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Contribution Oral

Fundamental processes and modelling

Fluid Modeling of Negative Hydrogen Ion Sources

Speakers

  • Dr. Seth VEITZER

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Co-authors

Content

Negative hydrogen ion sources are widely used to produce neutron beams, relevant to both accelerators and fusion devices. There are a number of different kinds of negative hydrogen sources in use today, including inductively coupled plasma sources (ICPs). For instance, coils external to the ion source chamber can be designed to deposit power into hydrogen plasmas to create highly excited ionic states, which then can produce negative hydrogen ions. Modeling ICP ion sources using traditional Particle-In-Cell (PIC) codes is difficult because of inherent separation of time scales between electron and ion motions severely limits the number of rf periods that can be modeled with currently available computational resources. In some cases, fluid-based models can be used to overcome these difficulties. For these models, simplifying assumptions are made about the electrons and their energy distributions that enable longer time steps. The loss of information about electron kinematics may not be so important in determining the plasma chemistry and valid predictions of ion source performance can in some cases be obtained using fluid-based models.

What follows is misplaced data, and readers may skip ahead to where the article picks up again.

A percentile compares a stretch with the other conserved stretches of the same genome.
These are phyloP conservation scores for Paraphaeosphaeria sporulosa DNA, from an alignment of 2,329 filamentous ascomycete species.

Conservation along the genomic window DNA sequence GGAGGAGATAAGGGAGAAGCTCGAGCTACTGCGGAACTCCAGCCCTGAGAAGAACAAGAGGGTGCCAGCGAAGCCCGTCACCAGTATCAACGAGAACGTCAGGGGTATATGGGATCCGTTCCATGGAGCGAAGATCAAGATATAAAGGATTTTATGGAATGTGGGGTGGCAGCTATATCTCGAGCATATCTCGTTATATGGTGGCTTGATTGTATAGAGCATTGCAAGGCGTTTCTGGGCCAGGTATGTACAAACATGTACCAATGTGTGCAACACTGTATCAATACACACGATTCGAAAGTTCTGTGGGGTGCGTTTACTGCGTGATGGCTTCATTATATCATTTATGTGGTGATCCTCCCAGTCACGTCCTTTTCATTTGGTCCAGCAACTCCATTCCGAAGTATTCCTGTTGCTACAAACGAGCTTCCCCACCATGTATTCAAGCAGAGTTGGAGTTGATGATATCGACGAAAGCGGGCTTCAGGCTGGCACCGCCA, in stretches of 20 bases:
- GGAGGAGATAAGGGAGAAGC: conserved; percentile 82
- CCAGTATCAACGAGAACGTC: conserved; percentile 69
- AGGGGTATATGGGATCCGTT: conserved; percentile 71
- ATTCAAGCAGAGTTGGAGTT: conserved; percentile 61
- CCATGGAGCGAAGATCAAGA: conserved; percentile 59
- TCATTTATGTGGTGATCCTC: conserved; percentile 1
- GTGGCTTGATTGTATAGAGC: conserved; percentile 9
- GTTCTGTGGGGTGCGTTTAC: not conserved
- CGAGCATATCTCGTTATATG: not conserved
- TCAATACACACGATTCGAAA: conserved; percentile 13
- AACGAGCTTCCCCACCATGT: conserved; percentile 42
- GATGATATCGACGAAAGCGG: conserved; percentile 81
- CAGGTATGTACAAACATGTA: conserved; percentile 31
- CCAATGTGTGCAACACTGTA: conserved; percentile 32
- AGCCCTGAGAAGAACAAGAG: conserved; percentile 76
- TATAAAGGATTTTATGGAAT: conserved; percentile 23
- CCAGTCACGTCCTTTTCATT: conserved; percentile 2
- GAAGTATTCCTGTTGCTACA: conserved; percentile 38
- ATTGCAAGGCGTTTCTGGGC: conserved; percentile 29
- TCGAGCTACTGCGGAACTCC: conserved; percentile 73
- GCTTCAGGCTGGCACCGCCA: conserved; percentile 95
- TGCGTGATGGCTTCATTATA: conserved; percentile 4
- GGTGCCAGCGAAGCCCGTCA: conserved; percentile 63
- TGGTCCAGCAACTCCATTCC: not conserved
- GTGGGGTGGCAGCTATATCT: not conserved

We present our progress developing a drift-diffusion model implemented using the USim plasma-fluid framework. This model is able to capture both the deposition of energy into the source plasma and diffusion of energy and density from rf and DC power sources, and also the production of different ion species and vibrational states through inclusion of plasma chemistry models. We first determine the largest reaction rates in the production of negative hydrogen using a global model, which depends on the specific parameters of the ion source being modeled, such as neutral gas density and geometric factors for surface processes. These rates determine the ion species that are needed in simulations in order to model negative hydrogen production. rf power deposition into the plasma is done separately from the drift-diffusion solve, but for dense plasmas modeled here, the numerical time-step restrictions for rf power deposition are typically larger than those for modeling the plasma chemistry, and so do not reduce simulation performance.

Fluid model equations corresponding to electron number and energy density are solved numerically on either structured or unstructured meshes. Source terms for the electron number densities are determined by the plasma chemistry, while sources for the energy density equations are a result of both inelastic collisions and energy deposition from external electromagnetic fields. We apply our models to the simulation of the SNS external antenna negative hydrogen ion source, and demonstrate the feasibility of using fluid-based models for simulation of these types of ICPs for negative hydrogen ion production. We note that we are developing model capabilities that are general enough to be applied to a large variety of different geometries, electric field configurations, and plasma parameters.

This work was performed under the auspices of the Department of Energy, Office of Basic Energy Sciences Award #DE-SC0009585.